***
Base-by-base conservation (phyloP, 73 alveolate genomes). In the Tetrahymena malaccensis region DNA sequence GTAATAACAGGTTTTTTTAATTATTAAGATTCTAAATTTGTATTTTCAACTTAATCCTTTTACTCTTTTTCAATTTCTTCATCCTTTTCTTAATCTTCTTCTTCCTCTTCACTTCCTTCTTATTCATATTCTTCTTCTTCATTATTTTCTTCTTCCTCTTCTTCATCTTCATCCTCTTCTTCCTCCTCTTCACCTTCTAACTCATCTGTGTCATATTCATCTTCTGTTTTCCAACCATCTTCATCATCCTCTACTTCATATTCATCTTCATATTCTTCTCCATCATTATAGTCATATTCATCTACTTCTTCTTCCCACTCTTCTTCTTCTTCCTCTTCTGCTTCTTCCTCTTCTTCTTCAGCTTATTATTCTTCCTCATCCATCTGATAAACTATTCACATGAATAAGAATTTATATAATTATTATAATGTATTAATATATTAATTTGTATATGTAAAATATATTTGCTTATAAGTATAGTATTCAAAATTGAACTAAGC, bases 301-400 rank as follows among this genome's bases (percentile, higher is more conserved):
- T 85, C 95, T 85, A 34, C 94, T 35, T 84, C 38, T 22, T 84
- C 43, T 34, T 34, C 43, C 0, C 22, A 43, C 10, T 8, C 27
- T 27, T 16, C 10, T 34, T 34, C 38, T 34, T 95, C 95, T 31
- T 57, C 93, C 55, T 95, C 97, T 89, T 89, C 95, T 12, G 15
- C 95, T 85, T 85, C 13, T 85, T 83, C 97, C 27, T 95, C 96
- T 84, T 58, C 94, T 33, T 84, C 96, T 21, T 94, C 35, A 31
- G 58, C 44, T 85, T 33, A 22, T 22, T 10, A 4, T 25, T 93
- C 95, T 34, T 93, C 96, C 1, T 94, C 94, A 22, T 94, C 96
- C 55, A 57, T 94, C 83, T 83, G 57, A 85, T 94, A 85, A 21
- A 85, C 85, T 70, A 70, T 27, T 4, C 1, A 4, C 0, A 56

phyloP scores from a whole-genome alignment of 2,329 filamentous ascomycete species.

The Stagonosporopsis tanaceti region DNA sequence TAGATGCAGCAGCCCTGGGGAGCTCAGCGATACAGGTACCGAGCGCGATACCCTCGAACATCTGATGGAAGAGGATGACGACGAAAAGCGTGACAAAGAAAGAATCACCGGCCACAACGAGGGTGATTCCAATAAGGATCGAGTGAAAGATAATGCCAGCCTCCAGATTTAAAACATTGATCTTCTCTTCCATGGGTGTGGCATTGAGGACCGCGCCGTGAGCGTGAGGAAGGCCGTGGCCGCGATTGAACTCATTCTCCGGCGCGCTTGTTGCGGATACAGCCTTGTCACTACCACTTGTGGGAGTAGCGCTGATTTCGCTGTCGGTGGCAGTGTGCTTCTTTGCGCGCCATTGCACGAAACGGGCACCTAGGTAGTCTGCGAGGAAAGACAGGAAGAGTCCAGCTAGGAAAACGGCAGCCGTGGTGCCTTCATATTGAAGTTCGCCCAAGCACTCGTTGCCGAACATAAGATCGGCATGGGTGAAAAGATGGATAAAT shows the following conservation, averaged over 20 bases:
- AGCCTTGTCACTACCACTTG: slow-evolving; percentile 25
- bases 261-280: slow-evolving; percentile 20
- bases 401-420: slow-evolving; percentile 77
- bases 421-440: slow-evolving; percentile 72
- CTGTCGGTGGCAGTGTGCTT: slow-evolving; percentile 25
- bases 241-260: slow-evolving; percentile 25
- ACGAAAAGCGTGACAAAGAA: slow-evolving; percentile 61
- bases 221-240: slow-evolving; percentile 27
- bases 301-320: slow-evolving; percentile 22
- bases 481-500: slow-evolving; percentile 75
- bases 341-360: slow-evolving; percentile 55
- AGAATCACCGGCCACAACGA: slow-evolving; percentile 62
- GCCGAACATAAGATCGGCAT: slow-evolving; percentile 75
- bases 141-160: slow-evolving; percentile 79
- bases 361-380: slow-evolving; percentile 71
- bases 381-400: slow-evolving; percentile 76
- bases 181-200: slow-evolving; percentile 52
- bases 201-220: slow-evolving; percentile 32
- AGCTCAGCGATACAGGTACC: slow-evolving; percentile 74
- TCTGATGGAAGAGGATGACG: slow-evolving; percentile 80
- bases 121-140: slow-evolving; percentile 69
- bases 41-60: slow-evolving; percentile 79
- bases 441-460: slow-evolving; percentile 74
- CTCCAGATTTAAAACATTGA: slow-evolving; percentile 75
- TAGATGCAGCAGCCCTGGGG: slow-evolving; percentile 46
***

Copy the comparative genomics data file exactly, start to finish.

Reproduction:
Base-by-base conservation (phyloP, 73 alveolate genomes). In the Tetrahymena malaccensis region DNA sequence GTAATAACAGGTTTTTTTAATTATTAAGATTCTAAATTTGTATTTTCAACTTAATCCTTTTACTCTTTTTCAATTTCTTCATCCTTTTCTTAATCTTCTTCTTCCTCTTCACTTCCTTCTTATTCATATTCTTCTTCTTCATTATTTTCTTCTTCCTCTTCTTCATCTTCATCCTCTTCTTCCTCCTCTTCACCTTCTAACTCATCTGTGTCATATTCATCTTCTGTTTTCCAACCATCTTCATCATCCTCTACTTCATATTCATCTTCATATTCTTCTCCATCATTATAGTCATATTCATCTACTTCTTCTTCCCACTCTTCTTCTTCTTCCTCTTCTGCTTCTTCCTCTTCTTCTTCAGCTTATTATTCTTCCTCATCCATCTGATAAACTATTCACATGAATAAGAATTTATATAATTATTATAATGTATTAATATATTAATTTGTATATGTAAAATATATTTGCTTATAAGTATAGTATTCAAAATTGAACTAAGC, bases 301-400 rank as follows among this genome's bases (percentile, higher is more conserved):
- T 85, C 95, T 85, A 34, C 94, T 35, T 84, C 38, T 22, T 84
- C 43, T 34, T 34, C 43, C 0, C 22, A 43, C 10, T 8, C 27
- T 27, T 16, C 10, T 34, T 34, C 38, T 34, T 95, C 95, T 31
- T 57, C 93, C 55, T 95, C 97, T 89, T 89, C 95, T 12, G 15
- C 95, T 85, T 85, C 13, T 85, T 83, C 97, C 27, T 95, C 96
- T 84, T 58, C 94, T 33, T 84, C 96, T 21, T 94, C 35, A 31
- G 58, C 44, T 85, T 33, A 22, T 22, T 10, A 4, T 25, T 93
- C 95, T 34, T 93, C 96, C 1, T 94, C 94, A 22, T 94, C 96
- C 55, A 57, T 94, C 83, T 83, G 57, A 85, T 94, A 85, A 21
- A 85, C 85, T 70, A 70, T 27, T 4, C 1, A 4, C 0, A 56

phyloP scores from a whole-genome alignment of 2,329 filamentous ascomycete species.

The Stagonosporopsis tanaceti region DNA sequence TAGATGCAGCAGCCCTGGGGAGCTCAGCGATACAGGTACCGAGCGCGATACCCTCGAACATCTGATGGAAGAGGATGACGACGAAAAGCGTGACAAAGAAAGAATCACCGGCCACAACGAGGGTGATTCCAATAAGGATCGAGTGAAAGATAATGCCAGCCTCCAGATTTAAAACATTGATCTTCTCTTCCATGGGTGTGGCATTGAGGACCGCGCCGTGAGCGTGAGGAAGGCCGTGGCCGCGATTGAACTCATTCTCCGGCGCGCTTGTTGCGGATACAGCCTTGTCACTACCACTTGTGGGAGTAGCGCTGATTTCGCTGTCGGTGGCAGTGTGCTTCTTTGCGCGCCATTGCACGAAACGGGCACCTAGGTAGTCTGCGAGGAAAGACAGGAAGAGTCCAGCTAGGAAAACGGCAGCCGTGGTGCCTTCATATTGAAGTTCGCCCAAGCACTCGTTGCCGAACATAAGATCGGCATGGGTGAAAAGATGGATAAAT shows the following conservation, averaged over 20 bases:
- AGCCTTGTCACTACCACTTG: slow-evolving; percentile 25
- bases 261-280: slow-evolving; percentile 20
- bases 401-420: slow-evolving; percentile 77
- bases 421-440: slow-evolving; percentile 72
- CTGTCGGTGGCAGTGTGCTT: slow-evolving; percentile 25
- bases 241-260: slow-evolving; percentile 25
- ACGAAAAGCGTGACAAAGAA: slow-evolving; percentile 61
- bases 221-240: slow-evolving; percentile 27
- bases 301-320: slow-evolving; percentile 22
- bases 481-500: slow-evolving; percentile 75
- bases 341-360: slow-evolving; percentile 55
- AGAATCACCGGCCACAACGA: slow-evolving; percentile 62
- GCCGAACATAAGATCGGCAT: slow-evolving; percentile 75
- bases 141-160: slow-evolving; percentile 79
- bases 361-380: slow-evolving; percentile 71
- bases 381-400: slow-evolving; percentile 76
- bases 181-200: slow-evolving; percentile 52
- bases 201-220: slow-evolving; percentile 32
- AGCTCAGCGATACAGGTACC: slow-evolving; percentile 74
- TCTGATGGAAGAGGATGACG: slow-evolving; percentile 80
- bases 121-140: slow-evolving; percentile 69
- bases 41-60: slow-evolving; percentile 79
- bases 441-460: slow-evolving; percentile 74
- CTCCAGATTTAAAACATTGA: slow-evolving; percentile 75
- TAGATGCAGCAGCCCTGGGG: slow-evolving; percentile 46